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How am I doing? A new daily scorecard will soon let Boston’s mayor know

Alice Lloyd's picture
City of Boston skyline. Photo credit: Mattias Rosenkranz


2016. A new year and a new emphasis on data-driven performance for local governmentCities are accelerating at a fast pace to put data to use. Not just to understand what’s happening on the street level, also to improve service delivery systems.
 
Until recently, Boston’s Department of public works kept track of jobs on paper. And there was no efficient system to track what jobs were done and what needed to be done.
 
But that has changed.


Last summer, Boston’s mayor Martin Walsh launched a new data collection initiative, Boston 311 - an improved version of the city’s constituent services program, modeled after similar programs in Baltimore and New York.  Residents can directly engage city government by either calling in to the call center or report issues via the 311 app on their smart phones.  A wide range of issues, such as missed trash pick-ups, broken streetlights, graffiti and potholes are reported.

 
This information is then fed into another app called City Worker, which assigns a deadline to each job.  One of City Worker goals is to fill potholes within 24 hours – a deadline they currently meet 80 percent of the time.
 
While the city hasn’t calculated how much money the increased efficiency saves each year, the number of sidewalks repairs has increased by 52 percent between 2013 and 2014 and the time it takes to fix streetlights has dropped from 35 days to 15 days says Mike Dennehy, Boston’s commissioner of public works.
 
This is one of many ways the city of Boston is using data and technology to operate more efficiently and better serve its residents.   
 
With such a large amount of data available, Mayor Walsh’s chief of staff Daniel Koh began thinking about how to corral their data on issues like crime, housing for veterans and energy consumption and turn them into a single numerical score intended to reflect the city’s overall performance.
 
“We realized that we had a number of different variables that any city tracks – arts grants dollars, Wi-Fi availability…crime rates. And we realized that we could measure how that’s trending to our target in each of those areas” said Mr. Koh.
 
Later this month, city hall will launch CityScore – a daily “pass/fail” grade for government performance. Boston residents will be able to check CityScore on the web and access the raw data behind it.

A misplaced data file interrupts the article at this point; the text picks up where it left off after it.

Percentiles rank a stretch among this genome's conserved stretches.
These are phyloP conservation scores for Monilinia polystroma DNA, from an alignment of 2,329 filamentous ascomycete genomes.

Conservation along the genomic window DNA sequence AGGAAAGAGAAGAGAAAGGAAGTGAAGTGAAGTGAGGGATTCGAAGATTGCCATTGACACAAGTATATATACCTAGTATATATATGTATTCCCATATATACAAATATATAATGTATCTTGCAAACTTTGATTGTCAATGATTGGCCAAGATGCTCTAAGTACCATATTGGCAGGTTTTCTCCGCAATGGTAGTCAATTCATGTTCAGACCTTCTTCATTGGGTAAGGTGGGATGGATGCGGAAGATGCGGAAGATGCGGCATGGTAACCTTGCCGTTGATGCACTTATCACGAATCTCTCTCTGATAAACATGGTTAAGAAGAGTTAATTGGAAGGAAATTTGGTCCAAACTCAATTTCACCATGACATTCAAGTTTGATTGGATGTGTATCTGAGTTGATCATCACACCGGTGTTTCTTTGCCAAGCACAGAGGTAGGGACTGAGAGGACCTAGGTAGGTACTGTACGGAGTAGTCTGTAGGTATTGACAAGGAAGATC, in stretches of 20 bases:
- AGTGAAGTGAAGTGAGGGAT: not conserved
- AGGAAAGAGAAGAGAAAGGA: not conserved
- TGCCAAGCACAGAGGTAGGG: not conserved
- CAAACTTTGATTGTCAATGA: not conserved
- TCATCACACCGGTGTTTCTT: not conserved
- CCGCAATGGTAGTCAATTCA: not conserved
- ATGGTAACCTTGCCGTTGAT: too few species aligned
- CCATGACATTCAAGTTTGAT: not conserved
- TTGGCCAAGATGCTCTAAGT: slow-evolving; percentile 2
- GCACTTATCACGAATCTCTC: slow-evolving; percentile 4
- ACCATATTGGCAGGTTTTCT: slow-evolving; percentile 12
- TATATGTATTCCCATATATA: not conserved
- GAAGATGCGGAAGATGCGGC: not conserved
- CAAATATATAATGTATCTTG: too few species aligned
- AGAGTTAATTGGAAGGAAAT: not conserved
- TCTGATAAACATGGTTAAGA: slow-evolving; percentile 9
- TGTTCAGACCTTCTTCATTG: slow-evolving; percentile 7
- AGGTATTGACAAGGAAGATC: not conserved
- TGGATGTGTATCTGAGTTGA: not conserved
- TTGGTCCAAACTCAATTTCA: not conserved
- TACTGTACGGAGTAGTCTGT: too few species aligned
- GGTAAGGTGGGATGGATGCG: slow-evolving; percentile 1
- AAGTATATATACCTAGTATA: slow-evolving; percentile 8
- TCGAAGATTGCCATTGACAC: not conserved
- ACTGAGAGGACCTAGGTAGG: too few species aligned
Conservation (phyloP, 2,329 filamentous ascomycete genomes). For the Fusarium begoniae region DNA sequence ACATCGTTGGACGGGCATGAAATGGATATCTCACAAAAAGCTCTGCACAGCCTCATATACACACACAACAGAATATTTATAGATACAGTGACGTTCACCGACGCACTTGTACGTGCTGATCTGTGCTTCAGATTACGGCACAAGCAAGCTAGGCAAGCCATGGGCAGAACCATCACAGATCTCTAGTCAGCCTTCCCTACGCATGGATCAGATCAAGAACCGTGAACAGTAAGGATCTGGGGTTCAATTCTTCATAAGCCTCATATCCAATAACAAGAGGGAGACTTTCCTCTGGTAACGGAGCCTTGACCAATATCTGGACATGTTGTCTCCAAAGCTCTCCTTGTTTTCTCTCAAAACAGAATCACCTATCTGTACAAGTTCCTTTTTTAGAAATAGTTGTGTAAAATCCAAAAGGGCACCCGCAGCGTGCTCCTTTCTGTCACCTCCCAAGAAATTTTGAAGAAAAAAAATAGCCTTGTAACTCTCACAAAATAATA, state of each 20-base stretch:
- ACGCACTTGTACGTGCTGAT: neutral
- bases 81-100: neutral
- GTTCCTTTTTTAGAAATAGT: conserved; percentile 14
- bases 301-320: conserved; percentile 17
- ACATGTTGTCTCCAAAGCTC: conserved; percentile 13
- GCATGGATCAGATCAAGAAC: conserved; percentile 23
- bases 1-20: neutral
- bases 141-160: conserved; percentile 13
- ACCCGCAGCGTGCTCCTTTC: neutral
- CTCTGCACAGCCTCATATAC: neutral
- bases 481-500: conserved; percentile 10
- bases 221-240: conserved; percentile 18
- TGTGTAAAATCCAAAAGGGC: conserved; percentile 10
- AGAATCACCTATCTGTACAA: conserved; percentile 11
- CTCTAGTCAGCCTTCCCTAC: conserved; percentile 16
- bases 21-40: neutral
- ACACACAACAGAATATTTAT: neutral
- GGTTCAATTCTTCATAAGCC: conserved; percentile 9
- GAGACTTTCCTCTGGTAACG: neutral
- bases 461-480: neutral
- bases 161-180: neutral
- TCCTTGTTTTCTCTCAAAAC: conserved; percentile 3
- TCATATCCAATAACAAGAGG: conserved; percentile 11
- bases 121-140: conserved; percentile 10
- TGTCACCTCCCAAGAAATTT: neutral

Koh gave the American Public Broadcast System show NewsHour the first look at CityScore prototype.
 

Mr. Koh said CityScore would be a useful way for a busy mayor leading a complicated city to gauge success or failure.
 
“It’s a way for the mayor to say, in a given day, how well are we doing to meet our targets, or how much improvement do we need to meet our targets?”
 
In 2016, the question of ‘How am I doing?’ will be a lot easier to answer thanks to CityScore’s daily scorecard.

Comments

Submitted by arturo on

In 2016, the question of ‘How am I doing?’ will be a lot easier to answer thanks to CityScore’s daily scorecard.

Submitted by Mohamed O. Msekeni on

With the given Data of spatial distribution in number of frequencies a fault is reported, along with the score recorded may reflect Budgeting.

Submitted by Mohamed O. Msekeni on

Number of frequencies faults are reported, reflects priority in score index which to be fixed first. Spatial distribution of reporting reflects degree or score of willingness and commitments of people to their communities.

Submitted by Chris Johnson on

Thanks for the review regarding the 311 system. Nice summary and a good way to continue to improve on government deliverables and the use IT technology.

Submitted by David Colbert on

This is a real advance in evaluating local governance. I would like to see something similar adopted by Washington, D.C., where the new mayor could use new tools to evaluate the performance of her administration.

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